Occasionally Mark LaFlamme writes a column I find amusing. But his piece on “Cancel Culture” (Sun Journal, June 21) was not one of them.

Rambling and “snarky,” he defends Loony Tunes in one sentence and in the next (tongue in cheek) applauds “the decision to pull that hateful “Gone With the Wind” from the shelves because if you can’t see what life was like in the Civil War era then none of those awful things really happened.”

A little background: as part of this country’s ongoing reckoning with our racist past and present, HBO has temporarily pulled the film. It will return to their options along with some historical context, to situate the film’s racist (and ahistorical) depiction of the antebellum south.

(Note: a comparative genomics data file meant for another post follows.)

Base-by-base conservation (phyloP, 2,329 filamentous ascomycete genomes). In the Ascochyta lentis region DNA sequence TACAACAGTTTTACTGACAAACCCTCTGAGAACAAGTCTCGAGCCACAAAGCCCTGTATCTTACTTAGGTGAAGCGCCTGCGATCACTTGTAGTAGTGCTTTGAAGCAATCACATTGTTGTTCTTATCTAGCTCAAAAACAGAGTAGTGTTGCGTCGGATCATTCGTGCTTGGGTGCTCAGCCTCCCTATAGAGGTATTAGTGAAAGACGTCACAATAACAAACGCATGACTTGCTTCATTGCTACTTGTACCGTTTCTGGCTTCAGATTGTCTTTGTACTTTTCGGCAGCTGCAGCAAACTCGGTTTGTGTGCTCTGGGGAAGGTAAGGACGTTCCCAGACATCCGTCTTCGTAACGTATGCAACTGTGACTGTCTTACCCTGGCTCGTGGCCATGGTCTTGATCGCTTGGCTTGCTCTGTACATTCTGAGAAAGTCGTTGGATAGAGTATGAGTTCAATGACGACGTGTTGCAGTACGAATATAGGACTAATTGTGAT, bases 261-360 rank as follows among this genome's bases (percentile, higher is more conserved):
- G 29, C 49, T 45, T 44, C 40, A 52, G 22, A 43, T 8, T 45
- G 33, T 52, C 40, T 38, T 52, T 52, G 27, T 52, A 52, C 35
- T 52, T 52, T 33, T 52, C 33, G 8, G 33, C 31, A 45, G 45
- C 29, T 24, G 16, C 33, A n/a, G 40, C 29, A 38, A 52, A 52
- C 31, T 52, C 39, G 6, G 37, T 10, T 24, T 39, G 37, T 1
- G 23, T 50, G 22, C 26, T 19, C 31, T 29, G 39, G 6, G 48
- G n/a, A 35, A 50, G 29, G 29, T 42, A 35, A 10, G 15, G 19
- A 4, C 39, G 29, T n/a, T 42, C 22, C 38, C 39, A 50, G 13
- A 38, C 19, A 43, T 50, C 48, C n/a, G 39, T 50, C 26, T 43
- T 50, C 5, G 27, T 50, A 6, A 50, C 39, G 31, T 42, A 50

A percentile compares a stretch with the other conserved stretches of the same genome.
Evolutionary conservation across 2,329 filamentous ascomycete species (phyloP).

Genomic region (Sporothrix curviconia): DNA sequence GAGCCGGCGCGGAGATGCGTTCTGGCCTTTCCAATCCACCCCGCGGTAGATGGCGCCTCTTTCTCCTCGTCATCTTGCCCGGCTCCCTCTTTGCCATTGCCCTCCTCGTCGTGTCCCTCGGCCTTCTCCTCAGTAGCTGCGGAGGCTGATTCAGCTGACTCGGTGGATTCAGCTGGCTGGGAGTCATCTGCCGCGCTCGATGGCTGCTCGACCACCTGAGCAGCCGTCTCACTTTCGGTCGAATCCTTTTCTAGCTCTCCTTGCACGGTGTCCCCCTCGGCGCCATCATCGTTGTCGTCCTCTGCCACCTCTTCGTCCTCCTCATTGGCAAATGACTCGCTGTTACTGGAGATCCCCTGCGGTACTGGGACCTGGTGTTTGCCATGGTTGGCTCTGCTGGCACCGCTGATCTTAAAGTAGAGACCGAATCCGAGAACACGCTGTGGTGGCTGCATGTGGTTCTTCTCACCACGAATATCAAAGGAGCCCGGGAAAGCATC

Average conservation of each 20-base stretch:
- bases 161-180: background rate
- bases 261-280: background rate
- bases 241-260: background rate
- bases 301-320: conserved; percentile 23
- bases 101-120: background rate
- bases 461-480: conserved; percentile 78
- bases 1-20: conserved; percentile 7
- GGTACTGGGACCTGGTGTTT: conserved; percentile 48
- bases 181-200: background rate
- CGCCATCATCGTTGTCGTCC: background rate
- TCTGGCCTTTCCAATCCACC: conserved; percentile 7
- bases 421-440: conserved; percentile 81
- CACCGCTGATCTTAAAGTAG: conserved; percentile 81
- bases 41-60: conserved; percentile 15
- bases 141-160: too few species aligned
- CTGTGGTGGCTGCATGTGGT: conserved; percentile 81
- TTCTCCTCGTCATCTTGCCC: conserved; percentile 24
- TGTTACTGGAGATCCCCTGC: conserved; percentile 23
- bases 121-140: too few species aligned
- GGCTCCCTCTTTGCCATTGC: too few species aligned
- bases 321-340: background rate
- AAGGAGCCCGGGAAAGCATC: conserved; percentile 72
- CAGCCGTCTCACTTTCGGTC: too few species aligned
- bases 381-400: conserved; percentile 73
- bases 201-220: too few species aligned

There are other sources for learning about “what life was like in the Civil War era.”

Edward Baptist’s 2014 “The Half has Never Been Told” is grounded in testimonials of the enslaved themselves. The book is an account of the cotton economy – from plantations (which Baptist names “slave labor camps”) to the textile mills of Maine and England. That economy depended on torture to coerce the productivity that built this country’s wealth.

It is not easy reading. It asks the reader to confront realities of our history that underpin demands for justice and reparations.

What’s heartbreaking is how eagerly many choose retreating to the fantasy land of Tara and Scarlet over confronting the actual history of slavery.

Jane Costlow, Auburn


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